Mediterranean tuna salad (and tuna melt)
Tuna salad is a food that was a weekend staple when I was growing up. Aside from the Butler family's popular sliced apple, cheddar cheese and popcorn lunches, both of my parents liked to make, serve and treat tuna salad in their own way.
My mom would serve a scoop atop halved beefsteak tomatoes with sprinkles of lemon pepper. My dad would make a "no shrapnel" version – no onion, celery or hard-boiled eggs – with just canned tuna, mayo, salt and pepper to go between white bread sandwiches.
I started making my own tuna the moment I started paying my bills, so I've had a bit of time to figure out what I'd like my version to look like. With my love of Mediterranean flavors – and a search to swap out yogurt over mayo whenever possible – I've added some non-traditional ingredients to what's been a perennial classic my whole life.
I recommend using higher-end, chunk light tuna – you know, the kind that doesn't give you mercury poisoning – and strained yogurt. The strained yogurt is important because you don't want to add a bunch of water to your tuna after draining the canned tuna. The strained yogurt is also thicker and creamier, mimicking the mouthfeel of mayo when paired with a bit of extra virgin olive oil. I like to bring in a majority of the salt through briny chopped capers, and a touch of freshness and spice with raw shallots. If you don't like capers, leave them out but you'll need to up the amount of salt. You can also leave the shallots out if you don't like that mild garlic-ish, onion-ish flavor.
To take it a step further, I included steps to make a tuna melt using a panini press or a stove top. A few weeks ago, I'd begged my mom to give me one of her waffle irons. I was so excited to use it when I got back to Dallas, but discovered that what my mom thought was a duplicate waffle iron was, in fact, a panini press. Hence, the sudden urge to make hot, pressed sandwiches. This melt also has a slight Mediterranean flare with mozzarella cheese over a cheddar, American or pepper jack.
The recipe below serves four for a tuna salad – I highly recommend adding it to my Summertime Salad Niçoise – or four tuna melts.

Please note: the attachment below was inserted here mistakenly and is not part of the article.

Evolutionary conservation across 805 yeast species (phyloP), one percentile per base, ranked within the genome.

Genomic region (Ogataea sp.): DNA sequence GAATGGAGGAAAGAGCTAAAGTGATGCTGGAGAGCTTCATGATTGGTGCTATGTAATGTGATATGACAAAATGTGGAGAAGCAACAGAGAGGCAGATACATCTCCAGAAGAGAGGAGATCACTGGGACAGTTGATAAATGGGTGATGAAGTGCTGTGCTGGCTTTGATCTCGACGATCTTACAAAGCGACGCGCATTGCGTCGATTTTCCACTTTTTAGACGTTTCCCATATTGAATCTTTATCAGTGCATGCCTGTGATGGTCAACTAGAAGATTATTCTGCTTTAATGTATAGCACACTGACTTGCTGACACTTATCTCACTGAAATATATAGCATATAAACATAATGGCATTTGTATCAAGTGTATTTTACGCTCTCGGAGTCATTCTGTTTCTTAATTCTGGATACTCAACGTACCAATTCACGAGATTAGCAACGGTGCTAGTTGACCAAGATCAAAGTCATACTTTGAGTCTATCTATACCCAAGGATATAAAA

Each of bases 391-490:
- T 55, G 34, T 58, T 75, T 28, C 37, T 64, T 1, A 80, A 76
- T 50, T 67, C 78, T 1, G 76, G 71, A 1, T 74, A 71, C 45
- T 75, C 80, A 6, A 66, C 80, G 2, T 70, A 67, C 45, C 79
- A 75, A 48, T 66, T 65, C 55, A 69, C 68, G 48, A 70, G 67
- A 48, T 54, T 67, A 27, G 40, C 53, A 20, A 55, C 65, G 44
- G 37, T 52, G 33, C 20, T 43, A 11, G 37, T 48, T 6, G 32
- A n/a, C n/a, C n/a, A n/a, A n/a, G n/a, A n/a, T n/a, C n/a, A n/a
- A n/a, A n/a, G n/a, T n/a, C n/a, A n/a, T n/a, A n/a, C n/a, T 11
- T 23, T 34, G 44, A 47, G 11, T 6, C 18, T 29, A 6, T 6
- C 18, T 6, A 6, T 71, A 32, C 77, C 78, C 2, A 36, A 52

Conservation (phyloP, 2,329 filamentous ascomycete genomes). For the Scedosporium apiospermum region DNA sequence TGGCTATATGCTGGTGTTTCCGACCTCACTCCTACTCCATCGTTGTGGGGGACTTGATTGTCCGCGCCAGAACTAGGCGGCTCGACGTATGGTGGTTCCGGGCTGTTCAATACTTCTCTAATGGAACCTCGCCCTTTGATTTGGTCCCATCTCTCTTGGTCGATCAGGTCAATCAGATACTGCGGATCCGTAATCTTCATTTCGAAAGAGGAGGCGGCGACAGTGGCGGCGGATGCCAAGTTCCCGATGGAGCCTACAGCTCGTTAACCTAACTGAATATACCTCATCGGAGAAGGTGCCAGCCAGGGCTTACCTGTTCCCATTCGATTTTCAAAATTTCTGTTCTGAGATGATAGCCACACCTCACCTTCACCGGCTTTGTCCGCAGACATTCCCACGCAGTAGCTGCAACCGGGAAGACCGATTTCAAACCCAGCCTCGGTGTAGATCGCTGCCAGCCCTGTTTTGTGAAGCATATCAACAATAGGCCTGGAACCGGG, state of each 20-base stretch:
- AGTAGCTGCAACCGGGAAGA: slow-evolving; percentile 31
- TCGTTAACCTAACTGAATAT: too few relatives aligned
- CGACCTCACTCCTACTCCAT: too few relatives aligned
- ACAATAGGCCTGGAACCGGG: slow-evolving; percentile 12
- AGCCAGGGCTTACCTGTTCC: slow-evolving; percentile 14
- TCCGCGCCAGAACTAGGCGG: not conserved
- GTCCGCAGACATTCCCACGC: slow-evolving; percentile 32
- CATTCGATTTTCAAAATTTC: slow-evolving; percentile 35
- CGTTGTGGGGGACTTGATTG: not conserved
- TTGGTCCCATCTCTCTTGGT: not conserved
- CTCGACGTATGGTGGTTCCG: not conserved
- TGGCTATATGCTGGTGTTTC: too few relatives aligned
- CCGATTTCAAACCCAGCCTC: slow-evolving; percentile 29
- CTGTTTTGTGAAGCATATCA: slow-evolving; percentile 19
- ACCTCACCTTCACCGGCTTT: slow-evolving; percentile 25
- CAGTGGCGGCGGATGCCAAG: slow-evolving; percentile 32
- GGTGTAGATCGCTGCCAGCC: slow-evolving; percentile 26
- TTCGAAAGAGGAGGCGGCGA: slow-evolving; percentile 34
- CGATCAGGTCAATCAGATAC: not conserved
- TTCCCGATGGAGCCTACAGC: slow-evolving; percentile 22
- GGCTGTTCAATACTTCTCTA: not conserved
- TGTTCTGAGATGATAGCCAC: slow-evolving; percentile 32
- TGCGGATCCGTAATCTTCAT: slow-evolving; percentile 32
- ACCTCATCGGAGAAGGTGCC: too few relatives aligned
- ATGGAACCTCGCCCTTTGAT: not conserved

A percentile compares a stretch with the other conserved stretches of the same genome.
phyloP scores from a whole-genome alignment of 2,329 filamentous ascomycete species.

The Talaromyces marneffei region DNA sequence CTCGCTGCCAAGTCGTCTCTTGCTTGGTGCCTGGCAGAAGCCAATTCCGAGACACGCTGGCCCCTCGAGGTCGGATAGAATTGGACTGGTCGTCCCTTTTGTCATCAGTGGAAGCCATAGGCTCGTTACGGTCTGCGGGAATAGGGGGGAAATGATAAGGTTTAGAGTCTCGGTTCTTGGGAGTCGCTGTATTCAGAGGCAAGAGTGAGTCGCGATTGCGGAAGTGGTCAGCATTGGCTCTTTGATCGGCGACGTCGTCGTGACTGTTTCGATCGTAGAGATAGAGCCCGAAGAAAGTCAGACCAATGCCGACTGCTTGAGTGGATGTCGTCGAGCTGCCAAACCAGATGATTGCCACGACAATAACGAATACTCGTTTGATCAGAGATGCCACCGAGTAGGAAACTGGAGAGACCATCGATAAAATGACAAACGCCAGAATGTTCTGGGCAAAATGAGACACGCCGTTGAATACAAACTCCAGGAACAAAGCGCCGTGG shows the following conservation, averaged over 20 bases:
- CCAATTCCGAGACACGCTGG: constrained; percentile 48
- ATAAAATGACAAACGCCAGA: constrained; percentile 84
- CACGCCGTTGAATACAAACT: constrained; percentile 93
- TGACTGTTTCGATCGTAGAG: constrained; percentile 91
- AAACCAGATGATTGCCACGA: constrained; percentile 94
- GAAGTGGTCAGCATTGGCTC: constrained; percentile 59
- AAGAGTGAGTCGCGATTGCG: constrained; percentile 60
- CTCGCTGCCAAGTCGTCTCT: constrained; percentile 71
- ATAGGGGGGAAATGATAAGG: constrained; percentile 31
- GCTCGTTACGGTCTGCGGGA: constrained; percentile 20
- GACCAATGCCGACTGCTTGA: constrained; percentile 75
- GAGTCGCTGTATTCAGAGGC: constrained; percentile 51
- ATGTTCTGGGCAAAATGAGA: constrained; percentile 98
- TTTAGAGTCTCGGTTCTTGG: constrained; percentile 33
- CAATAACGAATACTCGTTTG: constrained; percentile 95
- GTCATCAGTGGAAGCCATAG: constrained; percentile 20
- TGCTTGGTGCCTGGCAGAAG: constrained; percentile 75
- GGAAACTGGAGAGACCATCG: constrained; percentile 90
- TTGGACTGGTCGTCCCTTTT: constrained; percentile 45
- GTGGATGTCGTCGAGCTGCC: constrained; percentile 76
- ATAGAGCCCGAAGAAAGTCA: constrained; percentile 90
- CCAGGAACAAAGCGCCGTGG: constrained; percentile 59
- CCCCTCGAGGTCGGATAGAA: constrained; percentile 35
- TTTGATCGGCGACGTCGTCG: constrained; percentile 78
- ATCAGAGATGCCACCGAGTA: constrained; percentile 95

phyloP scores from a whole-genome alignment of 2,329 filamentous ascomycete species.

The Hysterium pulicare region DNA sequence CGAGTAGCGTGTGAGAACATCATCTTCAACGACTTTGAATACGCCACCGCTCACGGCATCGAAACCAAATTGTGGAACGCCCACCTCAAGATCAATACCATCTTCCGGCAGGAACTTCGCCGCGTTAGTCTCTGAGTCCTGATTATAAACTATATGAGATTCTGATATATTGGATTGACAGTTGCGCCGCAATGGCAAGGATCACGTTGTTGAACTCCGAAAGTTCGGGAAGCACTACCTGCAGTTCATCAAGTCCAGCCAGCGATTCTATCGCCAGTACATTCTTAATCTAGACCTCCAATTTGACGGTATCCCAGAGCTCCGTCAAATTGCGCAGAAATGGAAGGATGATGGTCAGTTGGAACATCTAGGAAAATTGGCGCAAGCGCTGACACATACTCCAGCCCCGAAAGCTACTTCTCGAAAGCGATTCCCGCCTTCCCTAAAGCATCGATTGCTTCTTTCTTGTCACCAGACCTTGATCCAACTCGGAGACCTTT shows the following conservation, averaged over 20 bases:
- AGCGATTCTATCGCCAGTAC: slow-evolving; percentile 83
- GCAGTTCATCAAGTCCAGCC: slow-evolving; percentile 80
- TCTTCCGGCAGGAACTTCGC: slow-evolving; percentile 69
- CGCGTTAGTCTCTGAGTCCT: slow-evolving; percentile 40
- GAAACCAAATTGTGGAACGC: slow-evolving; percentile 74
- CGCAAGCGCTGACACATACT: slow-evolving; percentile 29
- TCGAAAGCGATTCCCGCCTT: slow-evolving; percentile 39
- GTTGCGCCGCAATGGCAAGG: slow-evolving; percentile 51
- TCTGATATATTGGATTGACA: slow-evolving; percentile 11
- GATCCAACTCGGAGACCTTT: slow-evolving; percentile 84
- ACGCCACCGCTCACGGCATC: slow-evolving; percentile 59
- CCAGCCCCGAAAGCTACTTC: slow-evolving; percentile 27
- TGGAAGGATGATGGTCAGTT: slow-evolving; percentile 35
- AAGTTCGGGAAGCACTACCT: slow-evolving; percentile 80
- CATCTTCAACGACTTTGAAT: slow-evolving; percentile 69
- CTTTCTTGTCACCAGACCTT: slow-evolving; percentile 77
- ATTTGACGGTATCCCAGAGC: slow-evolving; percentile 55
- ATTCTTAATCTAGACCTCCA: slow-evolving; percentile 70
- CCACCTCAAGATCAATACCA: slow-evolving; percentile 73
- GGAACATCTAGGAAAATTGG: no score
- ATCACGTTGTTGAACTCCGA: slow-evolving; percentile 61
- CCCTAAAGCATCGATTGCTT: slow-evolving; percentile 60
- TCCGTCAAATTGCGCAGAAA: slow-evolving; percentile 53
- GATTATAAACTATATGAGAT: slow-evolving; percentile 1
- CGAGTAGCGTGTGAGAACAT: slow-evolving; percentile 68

What you need
For tuna salad
2 5 oz cans of tuna, preferably chunk light
4 tbsp strained plain yogurt, like Fage or Siggi's
2 tbsp extra virgin olive oil
1 tbsp plus 2 tsp capers, finely chopped
Half of 1 small shallot, finely minced
1/4 tsp smoked paprika
1/2 tsp salt
1/2 tsp freshly cracked white or black pepper
For tuna melt
1 recipe tuna salad (above)
8 slices of whole wheat sandwich bread
1 cup shredded mozzarella cheese
Condiments of choice like spicy mustard or mayonnaise
How to do it
For tuna salad
Open tuna cans and strain out water. Pour tuna into a medium-sized mixing bowl. Add yogurt and olive oil and, using a spatula, stir until incorporated. Next incorporate capers, shallots, paprika, salt and pepper with a spatula.
Set the tuna salad aside if you're planning to make a tuna melt, as described below, or place in refrigerator to chill if using for a cold sandwich or salad. If chilled, tuna lasts up to three days in the refrigerator in a tightly sealed container.
For tuna melt
With a panini press: Spray panini press with cooking spray and turn on to medium-high heat. After allowing the press to heat for at least 3 minutes, add one slice of bread and sprinkle 1/4 cup of mozzarella cheese by hand evenly over the bread slice. Allow cheese to begin to melt for at least 1 minute, then scoop 1/4 of the tuna over the cheese with a metal spoon and spread evenly over the bread slice. Add the top slice of bread - this piece should have your desired condiments on it. Close the panini press and let the sandwich toast for at least 3 minutes until a deep golden brown, or to desired toastiness. (To maximize your time, you typically can toast two sandwiches at a time in a panini press.) Remove the sandwich from the panini press.
With a skillet: Coat a skillet with cooking spray, and turn on the stove to medium-high heat. Once the pan begins to smoke - or a droplet of water sizzles immediately when it hits the pan - turn down the heat to medium. Add one slice of bread and sprinkle 1/4 cup of mozzarella cheese by hand evenly over the bread slice. Allow cheese to begin to melt for at least 1 minute, then scoop 1/4 of the tuna over the cheese with a metal spoon and spread evenly over the bread slice. Add the top slice of bread - this piece should have your desired condiments on it.
Allow the sandwich to cook for about two minutes or until a dark golden brown on the bottom slice of bread. Press the top slice of bread down firmly with the back of a spatula to help seal the sandwich, then flip it to the opposite side. Cook the sandwich for two more minutes, and then remove from the heat.
You shouldn't try to store these. They'd be lousy leftovers but they're simple enough that you could make them in 10 minutes or less if you already had the tuna made.